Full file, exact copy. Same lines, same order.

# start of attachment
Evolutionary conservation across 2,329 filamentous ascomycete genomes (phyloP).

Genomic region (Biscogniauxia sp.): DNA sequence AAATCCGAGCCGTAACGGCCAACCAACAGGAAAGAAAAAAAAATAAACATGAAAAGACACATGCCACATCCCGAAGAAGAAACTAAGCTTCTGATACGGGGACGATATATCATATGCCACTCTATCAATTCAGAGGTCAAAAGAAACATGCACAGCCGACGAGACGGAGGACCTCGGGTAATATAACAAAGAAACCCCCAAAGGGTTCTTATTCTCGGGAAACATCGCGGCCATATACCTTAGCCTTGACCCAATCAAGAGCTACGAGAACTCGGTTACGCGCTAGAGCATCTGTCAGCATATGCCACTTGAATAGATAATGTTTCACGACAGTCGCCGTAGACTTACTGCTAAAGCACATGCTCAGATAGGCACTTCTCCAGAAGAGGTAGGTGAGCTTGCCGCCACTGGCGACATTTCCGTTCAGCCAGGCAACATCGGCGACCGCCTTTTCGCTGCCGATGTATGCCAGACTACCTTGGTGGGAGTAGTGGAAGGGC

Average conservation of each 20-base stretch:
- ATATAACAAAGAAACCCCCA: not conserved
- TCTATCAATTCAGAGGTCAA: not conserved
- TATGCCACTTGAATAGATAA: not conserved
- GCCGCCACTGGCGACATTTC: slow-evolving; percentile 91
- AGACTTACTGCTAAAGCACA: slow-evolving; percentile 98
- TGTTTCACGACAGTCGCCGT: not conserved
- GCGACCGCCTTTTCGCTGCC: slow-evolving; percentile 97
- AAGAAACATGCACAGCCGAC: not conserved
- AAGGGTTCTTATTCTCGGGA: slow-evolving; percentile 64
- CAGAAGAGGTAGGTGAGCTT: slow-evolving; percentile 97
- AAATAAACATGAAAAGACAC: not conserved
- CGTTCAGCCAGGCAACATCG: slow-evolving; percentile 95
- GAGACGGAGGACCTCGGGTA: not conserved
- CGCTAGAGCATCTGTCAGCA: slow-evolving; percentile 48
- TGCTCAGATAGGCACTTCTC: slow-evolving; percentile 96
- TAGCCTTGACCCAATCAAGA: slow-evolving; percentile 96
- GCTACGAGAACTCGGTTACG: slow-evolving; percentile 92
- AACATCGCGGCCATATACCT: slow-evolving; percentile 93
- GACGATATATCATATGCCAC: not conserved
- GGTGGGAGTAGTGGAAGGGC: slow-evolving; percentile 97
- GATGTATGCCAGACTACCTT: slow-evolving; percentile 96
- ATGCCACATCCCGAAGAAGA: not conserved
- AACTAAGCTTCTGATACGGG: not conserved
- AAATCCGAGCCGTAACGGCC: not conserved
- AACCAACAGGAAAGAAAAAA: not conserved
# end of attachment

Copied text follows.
Evolutionary conservation across 2,329 filamentous ascomycete genomes (phyloP).

Genomic region (Biscogniauxia sp.): DNA sequence AAATCCGAGCCGTAACGGCCAACCAACAGGAAAGAAAAAAAAATAAACATGAAAAGACACATGCCACATCCCGAAGAAGAAACTAAGCTTCTGATACGGGGACGATATATCATATGCCACTCTATCAATTCAGAGGTCAAAAGAAACATGCACAGCCGACGAGACGGAGGACCTCGGGTAATATAACAAAGAAACCCCCAAAGGGTTCTTATTCTCGGGAAACATCGCGGCCATATACCTTAGCCTTGACCCAATCAAGAGCTACGAGAACTCGGTTACGCGCTAGAGCATCTGTCAGCATATGCCACTTGAATAGATAATGTTTCACGACAGTCGCCGTAGACTTACTGCTAAAGCACATGCTCAGATAGGCACTTCTCCAGAAGAGGTAGGTGAGCTTGCCGCCACTGGCGACATTTCCGTTCAGCCAGGCAACATCGGCGACCGCCTTTTCGCTGCCGATGTATGCCAGACTACCTTGGTGGGAGTAGTGGAAGGGC

Average conservation of each 20-base stretch:
- ATATAACAAAGAAACCCCCA: not conserved
- TCTATCAATTCAGAGGTCAA: not conserved
- TATGCCACTTGAATAGATAA: not conserved
- GCCGCCACTGGCGACATTTC: slow-evolving; percentile 91
- AGACTTACTGCTAAAGCACA: slow-evolving; percentile 98
- TGTTTCACGACAGTCGCCGT: not conserved
- GCGACCGCCTTTTCGCTGCC: slow-evolving; percentile 97
- AAGAAACATGCACAGCCGAC: not conserved
- AAGGGTTCTTATTCTCGGGA: slow-evolving; percentile 64
- CAGAAGAGGTAGGTGAGCTT: slow-evolving; percentile 97
- AAATAAACATGAAAAGACAC: not conserved
- CGTTCAGCCAGGCAACATCG: slow-evolving; percentile 95
- GAGACGGAGGACCTCGGGTA: not conserved
- CGCTAGAGCATCTGTCAGCA: slow-evolving; percentile 48
- TGCTCAGATAGGCACTTCTC: slow-evolving; percentile 96
- TAGCCTTGACCCAATCAAGA: slow-evolving; percentile 96
- GCTACGAGAACTCGGTTACG: slow-evolving; percentile 92
- AACATCGCGGCCATATACCT: slow-evolving; percentile 93
- GACGATATATCATATGCCAC: not conserved
- GGTGGGAGTAGTGGAAGGGC: slow-evolving; percentile 97
- GATGTATGCCAGACTACCTT: slow-evolving; percentile 96
- ATGCCACATCCCGAAGAAGA: not conserved
- AACTAAGCTTCTGATACGGG: not conserved
- AAATCCGAGCCGTAACGGCC: not conserved
- AACCAACAGGAAAGAAAAAA: not conserved